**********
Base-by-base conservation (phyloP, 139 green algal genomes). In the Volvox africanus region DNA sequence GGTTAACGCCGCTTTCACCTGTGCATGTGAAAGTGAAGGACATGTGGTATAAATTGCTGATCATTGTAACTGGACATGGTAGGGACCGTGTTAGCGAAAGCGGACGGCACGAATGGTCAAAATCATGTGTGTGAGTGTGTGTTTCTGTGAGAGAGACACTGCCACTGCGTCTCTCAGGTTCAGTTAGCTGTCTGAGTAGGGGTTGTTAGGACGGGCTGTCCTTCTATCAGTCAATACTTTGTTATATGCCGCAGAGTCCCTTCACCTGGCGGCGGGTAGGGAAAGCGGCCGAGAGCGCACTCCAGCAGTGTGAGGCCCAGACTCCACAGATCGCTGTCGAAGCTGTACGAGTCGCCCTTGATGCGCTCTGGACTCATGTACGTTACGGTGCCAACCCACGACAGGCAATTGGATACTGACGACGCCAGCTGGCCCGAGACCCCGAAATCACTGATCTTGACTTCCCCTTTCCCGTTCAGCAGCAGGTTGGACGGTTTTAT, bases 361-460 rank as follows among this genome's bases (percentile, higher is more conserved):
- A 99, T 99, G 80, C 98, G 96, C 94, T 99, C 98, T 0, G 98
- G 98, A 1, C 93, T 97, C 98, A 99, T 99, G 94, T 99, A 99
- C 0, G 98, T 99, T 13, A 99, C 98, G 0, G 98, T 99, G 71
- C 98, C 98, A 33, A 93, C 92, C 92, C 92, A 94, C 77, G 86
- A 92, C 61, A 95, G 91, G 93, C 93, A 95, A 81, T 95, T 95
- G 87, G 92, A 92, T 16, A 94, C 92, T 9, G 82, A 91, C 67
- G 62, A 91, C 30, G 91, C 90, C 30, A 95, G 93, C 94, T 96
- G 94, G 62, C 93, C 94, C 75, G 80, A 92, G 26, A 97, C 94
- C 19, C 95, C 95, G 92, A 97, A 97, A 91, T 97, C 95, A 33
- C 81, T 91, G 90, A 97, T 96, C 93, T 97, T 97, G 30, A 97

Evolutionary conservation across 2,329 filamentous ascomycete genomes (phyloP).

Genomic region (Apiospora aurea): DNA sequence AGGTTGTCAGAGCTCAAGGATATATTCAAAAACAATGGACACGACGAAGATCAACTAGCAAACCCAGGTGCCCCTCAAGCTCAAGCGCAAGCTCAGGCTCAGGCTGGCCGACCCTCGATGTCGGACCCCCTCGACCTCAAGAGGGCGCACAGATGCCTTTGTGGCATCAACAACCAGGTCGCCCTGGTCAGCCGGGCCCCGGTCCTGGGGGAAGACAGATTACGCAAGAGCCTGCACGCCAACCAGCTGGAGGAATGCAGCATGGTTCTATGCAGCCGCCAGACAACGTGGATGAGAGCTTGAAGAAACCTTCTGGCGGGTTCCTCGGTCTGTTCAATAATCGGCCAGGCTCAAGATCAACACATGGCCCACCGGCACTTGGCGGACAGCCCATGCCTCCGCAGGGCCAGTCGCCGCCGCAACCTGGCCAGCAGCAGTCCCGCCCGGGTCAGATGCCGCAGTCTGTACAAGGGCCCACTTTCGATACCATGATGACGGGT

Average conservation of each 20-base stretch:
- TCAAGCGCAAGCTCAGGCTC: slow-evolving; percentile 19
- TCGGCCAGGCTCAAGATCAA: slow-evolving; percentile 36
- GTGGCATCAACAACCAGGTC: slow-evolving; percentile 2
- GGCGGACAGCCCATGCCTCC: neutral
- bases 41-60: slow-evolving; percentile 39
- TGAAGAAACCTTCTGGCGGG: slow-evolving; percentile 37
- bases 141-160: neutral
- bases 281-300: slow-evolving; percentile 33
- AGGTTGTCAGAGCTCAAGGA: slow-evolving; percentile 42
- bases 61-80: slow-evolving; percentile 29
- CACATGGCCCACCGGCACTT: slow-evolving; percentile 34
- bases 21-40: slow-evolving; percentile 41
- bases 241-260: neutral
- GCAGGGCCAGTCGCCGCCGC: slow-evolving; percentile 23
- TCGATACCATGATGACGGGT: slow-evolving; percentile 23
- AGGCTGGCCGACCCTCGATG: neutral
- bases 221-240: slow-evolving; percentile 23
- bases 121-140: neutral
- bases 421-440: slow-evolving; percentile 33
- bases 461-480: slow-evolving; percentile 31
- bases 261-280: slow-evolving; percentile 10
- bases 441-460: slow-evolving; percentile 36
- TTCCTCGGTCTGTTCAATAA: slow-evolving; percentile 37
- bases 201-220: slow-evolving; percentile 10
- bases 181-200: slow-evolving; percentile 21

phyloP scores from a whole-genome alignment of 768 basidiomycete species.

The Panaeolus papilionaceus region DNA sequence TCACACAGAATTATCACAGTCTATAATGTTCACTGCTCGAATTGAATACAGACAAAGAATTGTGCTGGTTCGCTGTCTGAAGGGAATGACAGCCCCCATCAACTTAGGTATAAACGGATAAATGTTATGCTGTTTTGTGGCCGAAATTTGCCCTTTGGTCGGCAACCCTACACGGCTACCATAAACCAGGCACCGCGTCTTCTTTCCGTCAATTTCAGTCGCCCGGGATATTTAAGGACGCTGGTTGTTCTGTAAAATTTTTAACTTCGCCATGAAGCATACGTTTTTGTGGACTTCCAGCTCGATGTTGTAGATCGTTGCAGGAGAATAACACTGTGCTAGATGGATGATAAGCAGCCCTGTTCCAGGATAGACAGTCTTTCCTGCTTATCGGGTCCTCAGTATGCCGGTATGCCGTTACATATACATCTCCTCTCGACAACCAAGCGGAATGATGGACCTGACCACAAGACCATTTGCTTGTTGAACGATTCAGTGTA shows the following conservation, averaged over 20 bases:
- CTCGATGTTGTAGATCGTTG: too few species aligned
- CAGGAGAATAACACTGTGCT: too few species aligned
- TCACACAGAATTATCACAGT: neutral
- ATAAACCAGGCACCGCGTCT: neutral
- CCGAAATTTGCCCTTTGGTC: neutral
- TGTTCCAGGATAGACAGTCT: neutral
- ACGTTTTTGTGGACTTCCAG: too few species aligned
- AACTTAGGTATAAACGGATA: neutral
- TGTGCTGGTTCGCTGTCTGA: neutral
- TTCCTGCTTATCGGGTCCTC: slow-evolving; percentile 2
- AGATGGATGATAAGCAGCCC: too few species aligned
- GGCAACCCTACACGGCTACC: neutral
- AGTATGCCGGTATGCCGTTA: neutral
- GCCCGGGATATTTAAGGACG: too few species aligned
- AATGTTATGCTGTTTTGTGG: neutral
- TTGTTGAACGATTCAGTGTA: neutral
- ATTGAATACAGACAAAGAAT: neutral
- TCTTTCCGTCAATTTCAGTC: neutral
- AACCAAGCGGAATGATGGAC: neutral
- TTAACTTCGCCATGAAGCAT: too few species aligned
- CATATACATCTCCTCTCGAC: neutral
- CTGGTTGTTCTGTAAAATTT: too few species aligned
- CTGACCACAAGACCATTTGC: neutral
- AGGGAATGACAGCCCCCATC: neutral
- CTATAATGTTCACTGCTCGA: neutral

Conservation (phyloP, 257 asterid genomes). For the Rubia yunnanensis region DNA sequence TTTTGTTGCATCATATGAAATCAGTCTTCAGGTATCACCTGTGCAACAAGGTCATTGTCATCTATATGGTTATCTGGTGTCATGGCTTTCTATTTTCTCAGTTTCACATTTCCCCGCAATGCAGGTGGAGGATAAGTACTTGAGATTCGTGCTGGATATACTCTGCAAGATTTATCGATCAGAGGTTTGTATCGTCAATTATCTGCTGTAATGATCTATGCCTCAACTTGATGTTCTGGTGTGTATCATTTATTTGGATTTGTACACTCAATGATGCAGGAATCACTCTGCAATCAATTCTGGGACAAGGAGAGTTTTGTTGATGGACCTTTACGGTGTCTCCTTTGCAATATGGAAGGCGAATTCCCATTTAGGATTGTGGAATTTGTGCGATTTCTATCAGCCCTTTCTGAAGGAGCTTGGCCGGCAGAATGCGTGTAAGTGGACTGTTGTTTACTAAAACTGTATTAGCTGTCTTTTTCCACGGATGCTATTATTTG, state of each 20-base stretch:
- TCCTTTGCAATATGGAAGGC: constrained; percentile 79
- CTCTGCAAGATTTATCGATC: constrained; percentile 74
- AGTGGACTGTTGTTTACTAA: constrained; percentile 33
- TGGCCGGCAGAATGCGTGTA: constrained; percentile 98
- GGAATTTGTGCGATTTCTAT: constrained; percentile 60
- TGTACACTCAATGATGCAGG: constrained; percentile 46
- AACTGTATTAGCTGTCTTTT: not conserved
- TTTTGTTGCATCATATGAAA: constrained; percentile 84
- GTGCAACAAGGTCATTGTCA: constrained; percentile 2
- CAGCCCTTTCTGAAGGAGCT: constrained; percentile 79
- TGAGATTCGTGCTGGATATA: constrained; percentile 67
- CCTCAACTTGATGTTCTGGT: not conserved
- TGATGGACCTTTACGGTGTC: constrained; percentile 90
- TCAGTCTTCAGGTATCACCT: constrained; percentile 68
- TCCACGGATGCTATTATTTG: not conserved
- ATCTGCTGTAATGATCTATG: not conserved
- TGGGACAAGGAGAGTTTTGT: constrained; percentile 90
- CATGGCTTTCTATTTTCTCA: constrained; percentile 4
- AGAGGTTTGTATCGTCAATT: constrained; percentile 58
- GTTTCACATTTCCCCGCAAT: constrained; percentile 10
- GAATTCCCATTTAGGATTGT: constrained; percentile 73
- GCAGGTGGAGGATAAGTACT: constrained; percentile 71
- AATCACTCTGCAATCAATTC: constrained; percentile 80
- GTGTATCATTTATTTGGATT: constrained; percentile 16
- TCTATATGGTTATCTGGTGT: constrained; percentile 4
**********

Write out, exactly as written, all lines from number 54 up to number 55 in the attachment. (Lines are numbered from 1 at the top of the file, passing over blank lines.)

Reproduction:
- AGTATGCCGGTATGCCGTTA: neutral
- GCCCGGGATATTTAAGGACG: too few species aligned